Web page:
I remember talking with my father about intermittent fasting and he was telling me about the studies that show that mice that eat less live longer. I thought, “Who wants to live longer because eating is so enjoyable?” It doesn’t sound like you’re describing a diet of deprivation either.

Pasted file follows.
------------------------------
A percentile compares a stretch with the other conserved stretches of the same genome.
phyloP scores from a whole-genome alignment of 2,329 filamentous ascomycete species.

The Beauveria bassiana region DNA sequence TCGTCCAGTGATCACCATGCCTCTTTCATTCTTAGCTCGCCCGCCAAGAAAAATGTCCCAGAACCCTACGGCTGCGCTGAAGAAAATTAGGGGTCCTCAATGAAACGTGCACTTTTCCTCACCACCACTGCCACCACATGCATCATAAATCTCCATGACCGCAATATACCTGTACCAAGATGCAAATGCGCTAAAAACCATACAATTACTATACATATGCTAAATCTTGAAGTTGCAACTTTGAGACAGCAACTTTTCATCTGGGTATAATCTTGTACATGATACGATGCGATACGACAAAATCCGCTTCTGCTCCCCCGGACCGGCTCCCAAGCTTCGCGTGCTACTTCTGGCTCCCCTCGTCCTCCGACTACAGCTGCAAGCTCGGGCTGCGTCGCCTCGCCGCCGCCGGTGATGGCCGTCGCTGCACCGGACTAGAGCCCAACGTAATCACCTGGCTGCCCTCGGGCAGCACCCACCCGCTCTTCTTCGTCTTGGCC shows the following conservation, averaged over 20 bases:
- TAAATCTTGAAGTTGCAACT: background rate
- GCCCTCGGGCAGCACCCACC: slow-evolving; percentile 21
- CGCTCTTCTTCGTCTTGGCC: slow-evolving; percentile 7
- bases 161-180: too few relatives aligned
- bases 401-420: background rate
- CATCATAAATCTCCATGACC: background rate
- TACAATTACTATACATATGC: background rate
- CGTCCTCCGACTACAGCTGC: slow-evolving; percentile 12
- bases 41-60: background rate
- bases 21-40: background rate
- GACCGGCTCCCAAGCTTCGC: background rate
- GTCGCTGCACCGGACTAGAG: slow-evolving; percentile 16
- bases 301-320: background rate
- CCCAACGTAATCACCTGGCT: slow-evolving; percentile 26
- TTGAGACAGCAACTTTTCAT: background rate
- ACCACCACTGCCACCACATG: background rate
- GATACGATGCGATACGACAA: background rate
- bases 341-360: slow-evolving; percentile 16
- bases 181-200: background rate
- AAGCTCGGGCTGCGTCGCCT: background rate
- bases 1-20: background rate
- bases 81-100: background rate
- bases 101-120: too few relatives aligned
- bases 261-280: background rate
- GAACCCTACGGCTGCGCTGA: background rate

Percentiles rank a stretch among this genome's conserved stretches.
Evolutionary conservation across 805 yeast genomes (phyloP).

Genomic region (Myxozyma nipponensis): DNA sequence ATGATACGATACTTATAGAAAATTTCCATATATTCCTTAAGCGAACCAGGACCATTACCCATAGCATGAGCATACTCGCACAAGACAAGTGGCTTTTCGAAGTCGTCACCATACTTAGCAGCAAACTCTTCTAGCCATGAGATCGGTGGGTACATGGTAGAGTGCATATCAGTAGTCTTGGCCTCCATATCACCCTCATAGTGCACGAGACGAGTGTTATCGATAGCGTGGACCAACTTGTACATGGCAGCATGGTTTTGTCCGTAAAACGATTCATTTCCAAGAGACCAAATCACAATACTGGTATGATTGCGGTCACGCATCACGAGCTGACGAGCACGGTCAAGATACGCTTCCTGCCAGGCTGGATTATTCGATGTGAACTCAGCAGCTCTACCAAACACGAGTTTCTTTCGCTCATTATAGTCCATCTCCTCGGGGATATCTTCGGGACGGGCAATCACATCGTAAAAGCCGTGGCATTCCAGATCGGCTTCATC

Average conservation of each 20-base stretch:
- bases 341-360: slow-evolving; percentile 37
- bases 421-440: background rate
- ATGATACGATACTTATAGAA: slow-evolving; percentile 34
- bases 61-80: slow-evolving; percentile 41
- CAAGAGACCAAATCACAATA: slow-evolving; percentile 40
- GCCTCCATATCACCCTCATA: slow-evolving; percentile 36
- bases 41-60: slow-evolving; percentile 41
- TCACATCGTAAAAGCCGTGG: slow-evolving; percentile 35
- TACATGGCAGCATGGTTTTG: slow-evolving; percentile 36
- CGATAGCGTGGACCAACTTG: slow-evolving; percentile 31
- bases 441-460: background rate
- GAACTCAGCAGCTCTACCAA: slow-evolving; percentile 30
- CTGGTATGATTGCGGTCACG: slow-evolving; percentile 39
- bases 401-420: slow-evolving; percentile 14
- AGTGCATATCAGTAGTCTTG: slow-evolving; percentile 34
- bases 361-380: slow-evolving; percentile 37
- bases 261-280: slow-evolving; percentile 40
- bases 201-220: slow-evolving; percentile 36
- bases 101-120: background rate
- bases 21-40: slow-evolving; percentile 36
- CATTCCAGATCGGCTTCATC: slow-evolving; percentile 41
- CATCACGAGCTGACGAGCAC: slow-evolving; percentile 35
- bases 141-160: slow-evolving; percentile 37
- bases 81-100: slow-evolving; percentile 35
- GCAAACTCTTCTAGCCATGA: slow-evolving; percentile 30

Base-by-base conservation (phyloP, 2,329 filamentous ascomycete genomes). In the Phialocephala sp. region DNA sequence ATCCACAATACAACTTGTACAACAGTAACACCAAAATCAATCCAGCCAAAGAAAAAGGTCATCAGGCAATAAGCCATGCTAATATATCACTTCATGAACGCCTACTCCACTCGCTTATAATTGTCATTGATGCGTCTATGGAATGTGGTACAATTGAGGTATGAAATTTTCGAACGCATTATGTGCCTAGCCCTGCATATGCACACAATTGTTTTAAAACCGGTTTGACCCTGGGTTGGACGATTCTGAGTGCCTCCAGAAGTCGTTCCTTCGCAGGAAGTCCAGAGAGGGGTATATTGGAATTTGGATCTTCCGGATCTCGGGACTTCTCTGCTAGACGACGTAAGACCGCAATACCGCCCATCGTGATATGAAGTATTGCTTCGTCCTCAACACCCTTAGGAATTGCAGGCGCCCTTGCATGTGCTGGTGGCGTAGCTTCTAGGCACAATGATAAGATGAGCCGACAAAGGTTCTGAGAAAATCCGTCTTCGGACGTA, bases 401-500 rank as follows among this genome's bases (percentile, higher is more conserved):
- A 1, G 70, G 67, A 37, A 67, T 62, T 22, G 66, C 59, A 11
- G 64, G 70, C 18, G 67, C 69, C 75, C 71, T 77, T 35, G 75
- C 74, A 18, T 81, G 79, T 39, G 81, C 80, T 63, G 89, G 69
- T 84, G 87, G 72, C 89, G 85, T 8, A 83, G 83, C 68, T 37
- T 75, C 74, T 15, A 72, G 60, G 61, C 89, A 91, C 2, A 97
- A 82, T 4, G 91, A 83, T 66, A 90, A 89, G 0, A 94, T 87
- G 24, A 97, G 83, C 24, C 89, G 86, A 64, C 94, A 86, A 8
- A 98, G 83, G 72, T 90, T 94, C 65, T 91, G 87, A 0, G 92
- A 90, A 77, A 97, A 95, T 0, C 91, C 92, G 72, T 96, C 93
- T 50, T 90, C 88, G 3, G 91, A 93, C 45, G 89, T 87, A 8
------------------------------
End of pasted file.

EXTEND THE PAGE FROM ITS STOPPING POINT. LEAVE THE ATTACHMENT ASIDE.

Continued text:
Do not get me wrong, I love to eat. That’s one of the reasons that I’m not keto all the time because I like a variety of foods. I make sure that every bite of food I put in my mouth is enjoyable and fantastic. I don’t eat anything that doesn’t taste great. I don’t eat anything because somebody said, “You should try this dry kale salad because it’s good for you.” That does not appeal to me. I’m as hedonistic when it comes to eating as anybody. I’m not a glutton. I’ve gotten to the point where I understand not only how the body works and how little fuel I need to get by, but I also understand the nature of the wiring of the brain that would suggest that you put a giant piece of cheesecake in front of somebody. That first bite is a 10 out of 10. That’s amazing. That second bite, that’s close, that’s a 9.5. By the time you get to the 3rd or 4th bites, it’s still good, but it’s an 8, 7.5. At some point you go, “I could keep eating and finish this cheesecake, but why? I’m not getting the same enjoyment out of it.” If I know that by eating the 10th and 12th bite, I know intuitively that my heart is going to start racing, my temperature is going to increase, I won’t sleep that night well, my insulin will go up.